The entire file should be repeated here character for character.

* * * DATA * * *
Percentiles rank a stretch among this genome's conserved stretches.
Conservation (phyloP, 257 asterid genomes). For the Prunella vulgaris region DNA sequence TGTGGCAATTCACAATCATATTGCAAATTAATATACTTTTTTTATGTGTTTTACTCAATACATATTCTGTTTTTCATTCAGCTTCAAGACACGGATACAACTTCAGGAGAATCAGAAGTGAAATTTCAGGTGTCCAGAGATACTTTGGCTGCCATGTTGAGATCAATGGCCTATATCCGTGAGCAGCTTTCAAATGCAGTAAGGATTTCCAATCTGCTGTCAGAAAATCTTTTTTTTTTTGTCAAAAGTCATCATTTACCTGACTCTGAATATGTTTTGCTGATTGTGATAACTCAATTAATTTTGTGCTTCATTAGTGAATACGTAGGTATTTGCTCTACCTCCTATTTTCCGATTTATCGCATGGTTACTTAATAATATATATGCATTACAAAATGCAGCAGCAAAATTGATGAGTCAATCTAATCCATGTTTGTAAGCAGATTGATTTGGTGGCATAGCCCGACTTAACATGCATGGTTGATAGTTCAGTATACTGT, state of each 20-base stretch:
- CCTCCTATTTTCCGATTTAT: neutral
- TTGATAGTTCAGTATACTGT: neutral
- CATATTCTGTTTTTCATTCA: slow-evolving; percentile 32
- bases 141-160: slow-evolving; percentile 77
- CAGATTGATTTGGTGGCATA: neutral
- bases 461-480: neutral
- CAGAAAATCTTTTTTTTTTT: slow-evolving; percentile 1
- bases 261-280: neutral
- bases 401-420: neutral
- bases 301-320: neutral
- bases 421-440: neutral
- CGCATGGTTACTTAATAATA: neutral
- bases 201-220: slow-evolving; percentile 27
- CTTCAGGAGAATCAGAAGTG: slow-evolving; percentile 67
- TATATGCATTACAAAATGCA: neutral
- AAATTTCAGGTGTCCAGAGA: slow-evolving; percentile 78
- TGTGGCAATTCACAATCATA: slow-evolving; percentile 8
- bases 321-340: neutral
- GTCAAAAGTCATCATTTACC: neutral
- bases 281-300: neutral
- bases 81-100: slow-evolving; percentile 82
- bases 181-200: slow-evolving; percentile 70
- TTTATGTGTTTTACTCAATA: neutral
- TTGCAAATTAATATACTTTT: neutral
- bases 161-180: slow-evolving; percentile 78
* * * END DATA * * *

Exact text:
Percentiles rank a stretch among this genome's conserved stretches.
Conservation (phyloP, 257 asterid genomes). For the Prunella vulgaris region DNA sequence TGTGGCAATTCACAATCATATTGCAAATTAATATACTTTTTTTATGTGTTTTACTCAATACATATTCTGTTTTTCATTCAGCTTCAAGACACGGATACAACTTCAGGAGAATCAGAAGTGAAATTTCAGGTGTCCAGAGATACTTTGGCTGCCATGTTGAGATCAATGGCCTATATCCGTGAGCAGCTTTCAAATGCAGTAAGGATTTCCAATCTGCTGTCAGAAAATCTTTTTTTTTTTGTCAAAAGTCATCATTTACCTGACTCTGAATATGTTTTGCTGATTGTGATAACTCAATTAATTTTGTGCTTCATTAGTGAATACGTAGGTATTTGCTCTACCTCCTATTTTCCGATTTATCGCATGGTTACTTAATAATATATATGCATTACAAAATGCAGCAGCAAAATTGATGAGTCAATCTAATCCATGTTTGTAAGCAGATTGATTTGGTGGCATAGCCCGACTTAACATGCATGGTTGATAGTTCAGTATACTGT, state of each 20-base stretch:
- CCTCCTATTTTCCGATTTAT: neutral
- TTGATAGTTCAGTATACTGT: neutral
- CATATTCTGTTTTTCATTCA: slow-evolving; percentile 32
- bases 141-160: slow-evolving; percentile 77
- CAGATTGATTTGGTGGCATA: neutral
- bases 461-480: neutral
- CAGAAAATCTTTTTTTTTTT: slow-evolving; percentile 1
- bases 261-280: neutral
- bases 401-420: neutral
- bases 301-320: neutral
- bases 421-440: neutral
- CGCATGGTTACTTAATAATA: neutral
- bases 201-220: slow-evolving; percentile 27
- CTTCAGGAGAATCAGAAGTG: slow-evolving; percentile 67
- TATATGCATTACAAAATGCA: neutral
- AAATTTCAGGTGTCCAGAGA: slow-evolving; percentile 78
- TGTGGCAATTCACAATCATA: slow-evolving; percentile 8
- bases 321-340: neutral
- GTCAAAAGTCATCATTTACC: neutral
- bases 281-300: neutral
- bases 81-100: slow-evolving; percentile 82
- bases 181-200: slow-evolving; percentile 70
- TTTATGTGTTTTACTCAATA: neutral
- TTGCAAATTAATATACTTTT: neutral
- bases 161-180: slow-evolving; percentile 78